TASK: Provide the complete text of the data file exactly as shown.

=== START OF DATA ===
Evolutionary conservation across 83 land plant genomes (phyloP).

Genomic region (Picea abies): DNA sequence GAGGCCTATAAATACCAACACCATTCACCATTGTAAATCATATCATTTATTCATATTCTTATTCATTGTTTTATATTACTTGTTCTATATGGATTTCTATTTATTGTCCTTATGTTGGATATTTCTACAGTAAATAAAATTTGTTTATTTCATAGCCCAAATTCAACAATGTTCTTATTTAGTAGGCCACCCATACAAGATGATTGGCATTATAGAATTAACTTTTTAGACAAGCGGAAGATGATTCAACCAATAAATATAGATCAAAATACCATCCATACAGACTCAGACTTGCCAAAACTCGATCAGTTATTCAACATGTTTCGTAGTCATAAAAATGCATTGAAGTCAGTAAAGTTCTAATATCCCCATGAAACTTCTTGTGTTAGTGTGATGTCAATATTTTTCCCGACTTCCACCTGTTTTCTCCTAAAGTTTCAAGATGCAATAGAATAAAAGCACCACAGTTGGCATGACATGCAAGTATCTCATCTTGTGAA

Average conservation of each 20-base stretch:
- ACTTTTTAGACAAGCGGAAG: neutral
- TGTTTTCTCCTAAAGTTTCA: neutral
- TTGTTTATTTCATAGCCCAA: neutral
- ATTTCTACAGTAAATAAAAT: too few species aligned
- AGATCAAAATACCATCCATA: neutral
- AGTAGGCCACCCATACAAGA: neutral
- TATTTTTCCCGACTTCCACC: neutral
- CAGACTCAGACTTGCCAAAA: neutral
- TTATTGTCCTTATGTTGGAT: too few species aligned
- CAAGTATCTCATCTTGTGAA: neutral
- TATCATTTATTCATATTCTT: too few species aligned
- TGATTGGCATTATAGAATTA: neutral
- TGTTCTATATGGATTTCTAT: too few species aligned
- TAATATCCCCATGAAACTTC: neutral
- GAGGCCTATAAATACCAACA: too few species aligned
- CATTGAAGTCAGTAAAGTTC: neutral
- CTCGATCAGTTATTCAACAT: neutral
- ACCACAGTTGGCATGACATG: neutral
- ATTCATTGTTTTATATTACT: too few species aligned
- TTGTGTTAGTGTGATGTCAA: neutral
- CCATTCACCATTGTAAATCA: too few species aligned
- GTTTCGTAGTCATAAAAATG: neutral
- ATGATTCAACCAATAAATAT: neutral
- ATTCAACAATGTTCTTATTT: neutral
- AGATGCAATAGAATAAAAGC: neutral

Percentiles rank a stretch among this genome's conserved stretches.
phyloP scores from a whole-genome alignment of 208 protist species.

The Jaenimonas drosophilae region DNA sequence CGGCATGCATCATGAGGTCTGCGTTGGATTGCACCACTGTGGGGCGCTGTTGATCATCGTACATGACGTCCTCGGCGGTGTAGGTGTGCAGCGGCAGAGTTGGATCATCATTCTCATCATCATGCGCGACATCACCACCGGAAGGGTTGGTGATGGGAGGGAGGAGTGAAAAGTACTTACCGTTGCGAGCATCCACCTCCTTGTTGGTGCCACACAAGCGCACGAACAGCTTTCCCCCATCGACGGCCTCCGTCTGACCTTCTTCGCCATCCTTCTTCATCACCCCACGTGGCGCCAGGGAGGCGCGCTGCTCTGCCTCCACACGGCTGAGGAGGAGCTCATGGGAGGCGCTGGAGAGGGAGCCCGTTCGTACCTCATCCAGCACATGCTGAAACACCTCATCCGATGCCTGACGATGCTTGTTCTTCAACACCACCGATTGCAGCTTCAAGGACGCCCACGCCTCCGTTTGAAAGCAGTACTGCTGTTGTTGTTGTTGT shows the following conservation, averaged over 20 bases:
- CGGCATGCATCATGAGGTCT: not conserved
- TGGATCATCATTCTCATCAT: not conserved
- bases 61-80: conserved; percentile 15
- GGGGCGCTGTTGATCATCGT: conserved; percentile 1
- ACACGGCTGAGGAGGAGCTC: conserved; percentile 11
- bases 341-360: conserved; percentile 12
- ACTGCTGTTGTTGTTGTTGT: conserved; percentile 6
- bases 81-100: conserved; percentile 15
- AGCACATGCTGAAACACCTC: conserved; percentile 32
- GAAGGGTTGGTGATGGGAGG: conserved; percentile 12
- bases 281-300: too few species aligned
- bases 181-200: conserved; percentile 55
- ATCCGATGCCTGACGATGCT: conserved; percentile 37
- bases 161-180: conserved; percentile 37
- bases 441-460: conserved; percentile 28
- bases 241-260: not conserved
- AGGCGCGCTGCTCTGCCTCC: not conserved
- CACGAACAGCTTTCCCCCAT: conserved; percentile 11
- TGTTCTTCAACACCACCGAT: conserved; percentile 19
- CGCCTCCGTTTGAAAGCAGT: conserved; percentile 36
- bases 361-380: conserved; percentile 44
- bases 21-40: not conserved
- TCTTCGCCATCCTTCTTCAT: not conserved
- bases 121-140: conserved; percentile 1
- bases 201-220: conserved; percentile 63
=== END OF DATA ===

Evolutionary conservation across 83 land plant genomes (phyloP).

Genomic region (Picea abies): DNA sequence GAGGCCTATAAATACCAACACCATTCACCATTGTAAATCATATCATTTATTCATATTCTTATTCATTGTTTTATATTACTTGTTCTATATGGATTTCTATTTATTGTCCTTATGTTGGATATTTCTACAGTAAATAAAATTTGTTTATTTCATAGCCCAAATTCAACAATGTTCTTATTTAGTAGGCCACCCATACAAGATGATTGGCATTATAGAATTAACTTTTTAGACAAGCGGAAGATGATTCAACCAATAAATATAGATCAAAATACCATCCATACAGACTCAGACTTGCCAAAACTCGATCAGTTATTCAACATGTTTCGTAGTCATAAAAATGCATTGAAGTCAGTAAAGTTCTAATATCCCCATGAAACTTCTTGTGTTAGTGTGATGTCAATATTTTTCCCGACTTCCACCTGTTTTCTCCTAAAGTTTCAAGATGCAATAGAATAAAAGCACCACAGTTGGCATGACATGCAAGTATCTCATCTTGTGAA

Average conservation of each 20-base stretch:
- ACTTTTTAGACAAGCGGAAG: neutral
- TGTTTTCTCCTAAAGTTTCA: neutral
- TTGTTTATTTCATAGCCCAA: neutral
- ATTTCTACAGTAAATAAAAT: too few species aligned
- AGATCAAAATACCATCCATA: neutral
- AGTAGGCCACCCATACAAGA: neutral
- TATTTTTCCCGACTTCCACC: neutral
- CAGACTCAGACTTGCCAAAA: neutral
- TTATTGTCCTTATGTTGGAT: too few species aligned
- CAAGTATCTCATCTTGTGAA: neutral
- TATCATTTATTCATATTCTT: too few species aligned
- TGATTGGCATTATAGAATTA: neutral
- TGTTCTATATGGATTTCTAT: too few species aligned
- TAATATCCCCATGAAACTTC: neutral
- GAGGCCTATAAATACCAACA: too few species aligned
- CATTGAAGTCAGTAAAGTTC: neutral
- CTCGATCAGTTATTCAACAT: neutral
- ACCACAGTTGGCATGACATG: neutral
- ATTCATTGTTTTATATTACT: too few species aligned
- TTGTGTTAGTGTGATGTCAA: neutral
- CCATTCACCATTGTAAATCA: too few species aligned
- GTTTCGTAGTCATAAAAATG: neutral
- ATGATTCAACCAATAAATAT: neutral
- ATTCAACAATGTTCTTATTT: neutral
- AGATGCAATAGAATAAAAGC: neutral

Percentiles rank a stretch among this genome's conserved stretches.
phyloP scores from a whole-genome alignment of 208 protist species.

The Jaenimonas drosophilae region DNA sequence CGGCATGCATCATGAGGTCTGCGTTGGATTGCACCACTGTGGGGCGCTGTTGATCATCGTACATGACGTCCTCGGCGGTGTAGGTGTGCAGCGGCAGAGTTGGATCATCATTCTCATCATCATGCGCGACATCACCACCGGAAGGGTTGGTGATGGGAGGGAGGAGTGAAAAGTACTTACCGTTGCGAGCATCCACCTCCTTGTTGGTGCCACACAAGCGCACGAACAGCTTTCCCCCATCGACGGCCTCCGTCTGACCTTCTTCGCCATCCTTCTTCATCACCCCACGTGGCGCCAGGGAGGCGCGCTGCTCTGCCTCCACACGGCTGAGGAGGAGCTCATGGGAGGCGCTGGAGAGGGAGCCCGTTCGTACCTCATCCAGCACATGCTGAAACACCTCATCCGATGCCTGACGATGCTTGTTCTTCAACACCACCGATTGCAGCTTCAAGGACGCCCACGCCTCCGTTTGAAAGCAGTACTGCTGTTGTTGTTGTTGT shows the following conservation, averaged over 20 bases:
- CGGCATGCATCATGAGGTCT: not conserved
- TGGATCATCATTCTCATCAT: not conserved
- bases 61-80: conserved; percentile 15
- GGGGCGCTGTTGATCATCGT: conserved; percentile 1
- ACACGGCTGAGGAGGAGCTC: conserved; percentile 11
- bases 341-360: conserved; percentile 12
- ACTGCTGTTGTTGTTGTTGT: conserved; percentile 6
- bases 81-100: conserved; percentile 15
- AGCACATGCTGAAACACCTC: conserved; percentile 32
- GAAGGGTTGGTGATGGGAGG: conserved; percentile 12
- bases 281-300: too few species aligned
- bases 181-200: conserved; percentile 55
- ATCCGATGCCTGACGATGCT: conserved; percentile 37
- bases 161-180: conserved; percentile 37
- bases 441-460: conserved; percentile 28
- bases 241-260: not conserved
- AGGCGCGCTGCTCTGCCTCC: not conserved
- CACGAACAGCTTTCCCCCAT: conserved; percentile 11
- TGTTCTTCAACACCACCGAT: conserved; percentile 19
- CGCCTCCGTTTGAAAGCAGT: conserved; percentile 36
- bases 361-380: conserved; percentile 44
- bases 21-40: not conserved
- TCTTCGCCATCCTTCTTCAT: not conserved
- bases 121-140: conserved; percentile 1
- bases 201-220: conserved; percentile 63